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PUPPY DEVELOPMENT

 

Socialization, Weaning and Picking Your Puppy or Dog

    Cocker Spaniels are a very loving breed, but for a Cocker puppy to become a well-adjusted, happy, out-going adult, he must be well socialized.  Young Cocker puppies need to be raised in the house and should be handled, talked to and exposed to normal levels of daily household activity and noise.   Socialization should include interaction with all family members, visitors and any other animals that reside at the home.  Puppies also need to learn how to behave and interact with humans and other animals in public places.  However, socialization should be done slowly, over a period of time and owners should try to be sure that these exercises are conducted in non-threatening environments where the owner can control the situation and assure that the puppy only has positive, happy experiences.  For more information on socializing your puppy, please check out my SOCIALIZATION page. 

  Cocker puppies can usually be completely weaned by six weeks of age, but this does not mean they are ready to go to a new home.   There are many differing opinions as to when puppies should leave their mother and siblings.  In my experience (with my own dogs), no puppy should leave the breeder’s until it is 8 weeks of age.   I generally recommend that homes with young children (under 6) wait until a puppy is 10-12 weeks old before they take it home.   Most dogs that have been raised by a responsible breeder will adjust readily to a new family no matter their age.  A responsible breeder will be able to help you choose the right dog for your particular family and home activity level.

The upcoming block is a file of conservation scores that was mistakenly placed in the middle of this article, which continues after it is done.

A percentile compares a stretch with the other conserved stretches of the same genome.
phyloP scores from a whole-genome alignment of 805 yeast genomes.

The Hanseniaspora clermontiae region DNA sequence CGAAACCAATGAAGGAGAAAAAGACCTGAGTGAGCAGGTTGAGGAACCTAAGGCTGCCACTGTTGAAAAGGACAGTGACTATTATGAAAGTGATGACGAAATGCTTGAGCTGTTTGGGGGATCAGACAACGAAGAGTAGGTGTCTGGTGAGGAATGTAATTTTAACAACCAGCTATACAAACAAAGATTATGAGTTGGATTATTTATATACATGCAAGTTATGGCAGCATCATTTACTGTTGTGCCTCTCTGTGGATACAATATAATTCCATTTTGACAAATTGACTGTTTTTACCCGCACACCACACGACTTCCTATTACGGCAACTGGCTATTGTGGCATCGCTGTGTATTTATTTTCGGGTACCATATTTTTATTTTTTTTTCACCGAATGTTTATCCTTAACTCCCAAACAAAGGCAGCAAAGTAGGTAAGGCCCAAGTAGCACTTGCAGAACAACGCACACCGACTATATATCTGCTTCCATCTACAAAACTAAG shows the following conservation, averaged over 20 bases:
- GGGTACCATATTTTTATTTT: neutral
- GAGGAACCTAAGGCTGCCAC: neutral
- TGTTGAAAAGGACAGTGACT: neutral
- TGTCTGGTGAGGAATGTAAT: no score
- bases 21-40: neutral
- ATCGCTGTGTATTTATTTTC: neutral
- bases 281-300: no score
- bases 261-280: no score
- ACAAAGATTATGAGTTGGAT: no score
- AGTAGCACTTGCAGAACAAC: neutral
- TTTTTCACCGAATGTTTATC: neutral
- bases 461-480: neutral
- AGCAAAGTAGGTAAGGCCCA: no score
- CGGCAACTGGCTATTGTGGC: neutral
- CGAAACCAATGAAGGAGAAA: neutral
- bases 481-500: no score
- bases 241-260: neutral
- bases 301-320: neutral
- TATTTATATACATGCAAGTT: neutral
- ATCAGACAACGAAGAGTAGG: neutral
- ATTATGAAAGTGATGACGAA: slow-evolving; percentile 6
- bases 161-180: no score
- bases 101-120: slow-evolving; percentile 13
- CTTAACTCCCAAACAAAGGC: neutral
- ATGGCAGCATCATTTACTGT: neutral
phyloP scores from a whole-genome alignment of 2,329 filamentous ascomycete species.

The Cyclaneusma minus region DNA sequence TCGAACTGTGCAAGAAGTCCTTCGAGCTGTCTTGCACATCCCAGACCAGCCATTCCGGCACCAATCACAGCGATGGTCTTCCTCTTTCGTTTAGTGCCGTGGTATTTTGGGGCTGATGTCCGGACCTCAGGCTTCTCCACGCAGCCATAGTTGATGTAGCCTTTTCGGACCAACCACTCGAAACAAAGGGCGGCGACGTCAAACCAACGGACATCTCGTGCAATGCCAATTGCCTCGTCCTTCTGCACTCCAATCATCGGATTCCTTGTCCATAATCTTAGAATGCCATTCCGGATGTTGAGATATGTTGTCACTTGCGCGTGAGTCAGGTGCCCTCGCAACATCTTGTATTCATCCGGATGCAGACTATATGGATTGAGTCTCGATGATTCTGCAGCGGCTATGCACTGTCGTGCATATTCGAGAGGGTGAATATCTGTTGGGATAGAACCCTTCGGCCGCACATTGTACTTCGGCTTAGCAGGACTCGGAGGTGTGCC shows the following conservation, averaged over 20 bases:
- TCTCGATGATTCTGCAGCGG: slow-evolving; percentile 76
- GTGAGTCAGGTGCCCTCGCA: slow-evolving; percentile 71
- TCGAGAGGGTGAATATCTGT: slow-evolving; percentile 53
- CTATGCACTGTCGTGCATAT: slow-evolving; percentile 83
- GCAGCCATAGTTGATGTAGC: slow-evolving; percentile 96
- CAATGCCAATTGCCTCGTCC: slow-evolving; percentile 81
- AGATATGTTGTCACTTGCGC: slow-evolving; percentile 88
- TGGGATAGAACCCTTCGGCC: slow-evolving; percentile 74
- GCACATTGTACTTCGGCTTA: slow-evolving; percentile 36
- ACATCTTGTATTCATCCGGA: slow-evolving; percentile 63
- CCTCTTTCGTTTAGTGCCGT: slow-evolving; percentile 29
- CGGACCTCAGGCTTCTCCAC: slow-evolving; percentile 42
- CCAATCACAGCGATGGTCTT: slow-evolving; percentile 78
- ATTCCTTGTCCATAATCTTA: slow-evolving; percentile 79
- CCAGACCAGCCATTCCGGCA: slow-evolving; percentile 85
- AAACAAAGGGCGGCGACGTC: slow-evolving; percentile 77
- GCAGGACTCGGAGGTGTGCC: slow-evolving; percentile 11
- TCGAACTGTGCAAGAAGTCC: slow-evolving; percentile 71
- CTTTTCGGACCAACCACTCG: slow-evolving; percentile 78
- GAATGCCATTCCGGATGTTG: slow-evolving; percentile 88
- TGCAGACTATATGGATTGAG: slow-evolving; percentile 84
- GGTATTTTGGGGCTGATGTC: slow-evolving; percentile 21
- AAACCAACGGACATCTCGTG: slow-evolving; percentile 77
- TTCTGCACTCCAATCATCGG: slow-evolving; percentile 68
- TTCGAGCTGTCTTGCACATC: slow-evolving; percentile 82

I also stress that homes with children must have a crate where the puppy can be safely confined away from the constant noise and attention of rambunctious children.   After all, you wouldn’t allow your six year old to have unlimited access to a new born infant would you?   Puppies should be treated with the same respect and consideration that would be shown to a new human family member.

   Many people worry about taking an older puppy or dog home because they’re afraid the dog won’t be trainable.  This is not a realistic concern.  I have placed dogs of all ages that have been “kennel” dogs, “house” dogs and everything in between.   Almost all of these (99%) have made the transition to a new home with excellent results.  Failure of a dog to be trained, housebroken or to behave himself is almost always due to a lack of commitment and training by the new owner.   No dog is ever too old or stupid to learn.  If new owners don’t try to rush the training or have unrealistic expectations, then almost any dog can become a cherished pet.

    An older dog takes the same amount of training that a younger puppy does, but many people run into problems because they expect the older dog to be trained in a matter of days.  Because the older puppy/dog is bigger, they believe that he must understand what is expected of him after they show him one time or two times or ten times.   That’s not how training works.  Training is repetition and reward until the dog performs the expected task in a reliable pattern.  If the dog is not able to repeat the task on a regular, daily basis, then the dog is not trained. 

    New owners cannot blame a dog, no matter how young or old, if he goes to the bathroom in the house or chews on the furniture or turns over the trash.   These actions are always the fault of the new owner, because it’s the owner’s responsibility to supervise the dog in a manner that makes it impossible for the dog to do the wrong thing.  Until the dog is completely trained and 100% reliable, it’s not the dog’s fault if he does the wrong thing.  He doesn’t know any better!!  It’s never fair to blame the dog because you weren’t paying attention and he was able to wander away from your supervision.